A roadmap before investment journey
There are now more automated investment providers on the market than ever, targeting the 80% of Australians who are not seeking advice from financial planners. While a good tool to have for first time investors, most of these ‘robo-advisors’ tend to fail at taking into account the bigger picture of a client’s financial situation, for instance, if one has lifestyle debts.
A sensible thing to do first then, before embarking an investment journey (or any journey for that matter), is to develop a roadmap including where you are now and where you are heading.
"Until you’ve got the complete context around someone’s situation, you can’t even get close to acting in their best interests because you don’t know their situation … they [robo-advice platforms] are great tools for getting people to start thinking about savings and investing, but should they [clients] be doing that right now? " as Map My Plan founder Paul Feeney explains to financialobserver (read full article here).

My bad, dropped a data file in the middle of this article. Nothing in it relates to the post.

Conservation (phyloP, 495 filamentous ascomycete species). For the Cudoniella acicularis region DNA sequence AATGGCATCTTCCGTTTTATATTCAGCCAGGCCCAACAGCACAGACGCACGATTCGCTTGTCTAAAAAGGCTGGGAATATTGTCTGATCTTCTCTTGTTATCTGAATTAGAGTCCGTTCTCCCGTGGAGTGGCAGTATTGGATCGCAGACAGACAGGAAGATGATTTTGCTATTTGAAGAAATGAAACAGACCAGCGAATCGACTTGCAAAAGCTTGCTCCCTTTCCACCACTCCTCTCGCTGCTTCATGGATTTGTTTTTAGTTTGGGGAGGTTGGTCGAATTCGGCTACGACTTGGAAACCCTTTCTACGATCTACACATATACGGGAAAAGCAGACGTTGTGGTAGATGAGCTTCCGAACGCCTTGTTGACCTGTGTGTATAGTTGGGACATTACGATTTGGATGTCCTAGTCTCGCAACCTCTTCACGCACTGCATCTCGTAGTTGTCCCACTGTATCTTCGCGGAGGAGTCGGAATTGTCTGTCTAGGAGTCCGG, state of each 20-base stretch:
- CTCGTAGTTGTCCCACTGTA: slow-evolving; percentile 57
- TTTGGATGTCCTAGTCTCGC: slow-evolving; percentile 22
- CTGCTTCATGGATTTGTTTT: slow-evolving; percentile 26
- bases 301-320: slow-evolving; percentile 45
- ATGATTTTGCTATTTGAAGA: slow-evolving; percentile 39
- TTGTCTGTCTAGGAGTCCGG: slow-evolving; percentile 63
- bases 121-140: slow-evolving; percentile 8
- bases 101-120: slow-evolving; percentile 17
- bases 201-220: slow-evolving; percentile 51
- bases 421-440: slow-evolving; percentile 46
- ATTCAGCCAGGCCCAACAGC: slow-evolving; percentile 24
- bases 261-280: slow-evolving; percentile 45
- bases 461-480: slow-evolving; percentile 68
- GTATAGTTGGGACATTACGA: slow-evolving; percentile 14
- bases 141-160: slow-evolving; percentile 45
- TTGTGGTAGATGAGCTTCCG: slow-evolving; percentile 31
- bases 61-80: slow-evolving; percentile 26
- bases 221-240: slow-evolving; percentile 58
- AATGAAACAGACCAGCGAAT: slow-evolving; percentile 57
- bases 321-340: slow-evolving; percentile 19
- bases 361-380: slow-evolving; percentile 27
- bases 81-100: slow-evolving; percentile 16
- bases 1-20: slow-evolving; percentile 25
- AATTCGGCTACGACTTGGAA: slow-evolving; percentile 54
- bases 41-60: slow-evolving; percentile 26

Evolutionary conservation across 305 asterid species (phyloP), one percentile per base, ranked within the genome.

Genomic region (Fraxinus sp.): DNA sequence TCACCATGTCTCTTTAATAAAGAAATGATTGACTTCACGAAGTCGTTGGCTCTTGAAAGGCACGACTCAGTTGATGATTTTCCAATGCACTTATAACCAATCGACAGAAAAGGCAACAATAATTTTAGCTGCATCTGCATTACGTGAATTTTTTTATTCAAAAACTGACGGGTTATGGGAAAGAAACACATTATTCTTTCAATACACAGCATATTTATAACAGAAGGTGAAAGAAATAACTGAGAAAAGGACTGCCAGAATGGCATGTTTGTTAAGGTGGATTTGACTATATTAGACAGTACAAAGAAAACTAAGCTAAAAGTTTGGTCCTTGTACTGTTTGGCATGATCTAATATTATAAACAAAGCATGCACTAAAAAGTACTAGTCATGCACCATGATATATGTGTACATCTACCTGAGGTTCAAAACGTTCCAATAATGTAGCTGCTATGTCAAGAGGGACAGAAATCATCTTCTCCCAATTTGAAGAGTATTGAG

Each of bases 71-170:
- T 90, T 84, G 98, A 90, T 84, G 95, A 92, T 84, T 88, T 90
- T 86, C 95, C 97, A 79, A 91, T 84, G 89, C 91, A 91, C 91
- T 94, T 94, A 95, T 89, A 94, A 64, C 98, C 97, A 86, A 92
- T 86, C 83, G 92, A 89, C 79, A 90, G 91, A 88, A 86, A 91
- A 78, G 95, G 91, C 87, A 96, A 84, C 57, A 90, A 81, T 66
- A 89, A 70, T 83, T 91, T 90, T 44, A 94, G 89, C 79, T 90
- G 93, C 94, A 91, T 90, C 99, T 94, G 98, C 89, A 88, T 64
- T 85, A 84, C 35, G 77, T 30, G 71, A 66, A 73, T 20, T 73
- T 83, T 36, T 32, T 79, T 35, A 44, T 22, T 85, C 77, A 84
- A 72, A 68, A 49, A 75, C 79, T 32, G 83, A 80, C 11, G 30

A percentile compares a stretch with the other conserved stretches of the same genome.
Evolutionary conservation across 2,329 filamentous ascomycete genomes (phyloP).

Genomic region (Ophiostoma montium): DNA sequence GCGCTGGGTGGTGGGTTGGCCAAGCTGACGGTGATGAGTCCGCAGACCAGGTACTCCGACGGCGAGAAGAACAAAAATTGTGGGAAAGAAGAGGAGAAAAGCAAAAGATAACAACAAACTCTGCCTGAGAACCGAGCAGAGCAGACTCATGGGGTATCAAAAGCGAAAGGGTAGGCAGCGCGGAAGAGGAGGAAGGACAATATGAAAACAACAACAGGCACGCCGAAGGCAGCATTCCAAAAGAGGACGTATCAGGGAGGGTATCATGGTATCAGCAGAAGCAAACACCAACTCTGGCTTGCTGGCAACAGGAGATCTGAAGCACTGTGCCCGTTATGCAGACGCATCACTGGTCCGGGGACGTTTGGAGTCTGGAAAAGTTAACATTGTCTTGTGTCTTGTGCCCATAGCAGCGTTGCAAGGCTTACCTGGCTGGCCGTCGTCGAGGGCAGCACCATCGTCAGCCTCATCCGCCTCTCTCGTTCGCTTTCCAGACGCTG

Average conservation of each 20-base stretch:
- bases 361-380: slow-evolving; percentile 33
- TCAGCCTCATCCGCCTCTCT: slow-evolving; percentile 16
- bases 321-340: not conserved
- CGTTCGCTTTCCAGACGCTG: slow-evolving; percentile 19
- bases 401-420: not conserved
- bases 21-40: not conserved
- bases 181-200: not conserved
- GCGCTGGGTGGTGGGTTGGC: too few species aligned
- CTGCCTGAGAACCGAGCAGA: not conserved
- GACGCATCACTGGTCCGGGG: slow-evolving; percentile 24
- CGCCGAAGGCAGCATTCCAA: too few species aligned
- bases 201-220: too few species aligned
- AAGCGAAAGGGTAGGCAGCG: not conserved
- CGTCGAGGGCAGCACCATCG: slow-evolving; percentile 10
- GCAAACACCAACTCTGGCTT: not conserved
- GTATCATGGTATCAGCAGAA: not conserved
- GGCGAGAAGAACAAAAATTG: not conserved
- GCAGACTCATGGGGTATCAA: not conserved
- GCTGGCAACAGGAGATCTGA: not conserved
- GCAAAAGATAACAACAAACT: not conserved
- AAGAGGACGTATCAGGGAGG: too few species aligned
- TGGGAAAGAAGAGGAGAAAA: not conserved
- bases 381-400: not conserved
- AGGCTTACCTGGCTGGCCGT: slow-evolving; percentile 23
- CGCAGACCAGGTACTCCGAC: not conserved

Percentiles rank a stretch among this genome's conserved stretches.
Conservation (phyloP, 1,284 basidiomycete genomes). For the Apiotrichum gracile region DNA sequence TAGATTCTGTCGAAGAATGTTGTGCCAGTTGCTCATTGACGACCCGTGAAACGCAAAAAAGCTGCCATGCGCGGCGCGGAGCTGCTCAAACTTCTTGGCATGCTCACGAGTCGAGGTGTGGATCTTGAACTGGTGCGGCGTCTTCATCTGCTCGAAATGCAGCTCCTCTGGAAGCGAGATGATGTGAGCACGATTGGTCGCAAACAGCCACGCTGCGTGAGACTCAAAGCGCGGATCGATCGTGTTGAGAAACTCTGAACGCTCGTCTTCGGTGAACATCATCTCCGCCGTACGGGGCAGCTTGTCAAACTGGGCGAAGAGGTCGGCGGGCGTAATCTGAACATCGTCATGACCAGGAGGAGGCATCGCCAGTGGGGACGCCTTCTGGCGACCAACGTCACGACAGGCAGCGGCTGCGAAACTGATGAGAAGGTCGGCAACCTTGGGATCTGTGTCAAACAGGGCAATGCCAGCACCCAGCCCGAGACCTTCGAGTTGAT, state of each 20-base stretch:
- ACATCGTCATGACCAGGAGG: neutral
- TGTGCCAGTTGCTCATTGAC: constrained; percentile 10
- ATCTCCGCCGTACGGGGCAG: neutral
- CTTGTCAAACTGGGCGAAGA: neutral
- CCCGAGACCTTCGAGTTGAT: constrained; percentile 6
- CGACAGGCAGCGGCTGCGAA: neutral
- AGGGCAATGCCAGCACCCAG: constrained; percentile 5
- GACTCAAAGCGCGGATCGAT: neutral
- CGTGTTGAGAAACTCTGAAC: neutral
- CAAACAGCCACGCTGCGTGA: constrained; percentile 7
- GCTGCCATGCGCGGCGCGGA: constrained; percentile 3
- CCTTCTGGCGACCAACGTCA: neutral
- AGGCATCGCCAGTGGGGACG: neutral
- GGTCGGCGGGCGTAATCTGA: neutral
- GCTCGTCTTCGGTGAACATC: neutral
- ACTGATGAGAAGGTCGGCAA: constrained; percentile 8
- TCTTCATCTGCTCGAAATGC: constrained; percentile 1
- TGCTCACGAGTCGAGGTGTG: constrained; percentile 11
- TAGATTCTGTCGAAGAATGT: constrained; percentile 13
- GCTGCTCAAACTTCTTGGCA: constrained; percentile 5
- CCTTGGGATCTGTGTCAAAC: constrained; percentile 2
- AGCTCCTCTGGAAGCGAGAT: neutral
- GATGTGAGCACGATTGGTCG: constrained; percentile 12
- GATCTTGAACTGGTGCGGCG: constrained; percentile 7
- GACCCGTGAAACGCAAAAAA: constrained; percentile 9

He argued it was important to first help clients develop a roadmap of their ability to manage their finances – a metric Map My Plan refers to as the “financial fitness index” (take your own financial fitness test here) – to help them adequately determine investment objectives, prepare for unexpected life events and educate them about the importance of savings along the way.
"At its core, financial planning is about capital allocation; it’s about where do [clients] allocate their lump sum capital or surplus monthly capital to make sure they can lead the life they want with the goals, dreams and aspirations that they’ve got.” he said.
So the bottom line is, automated investment providers are unlikely to close the advice gap in Australia’s broader population, until they start to adequately engage and educate clients, on the simple principles like paying off your debt, before start considering investments.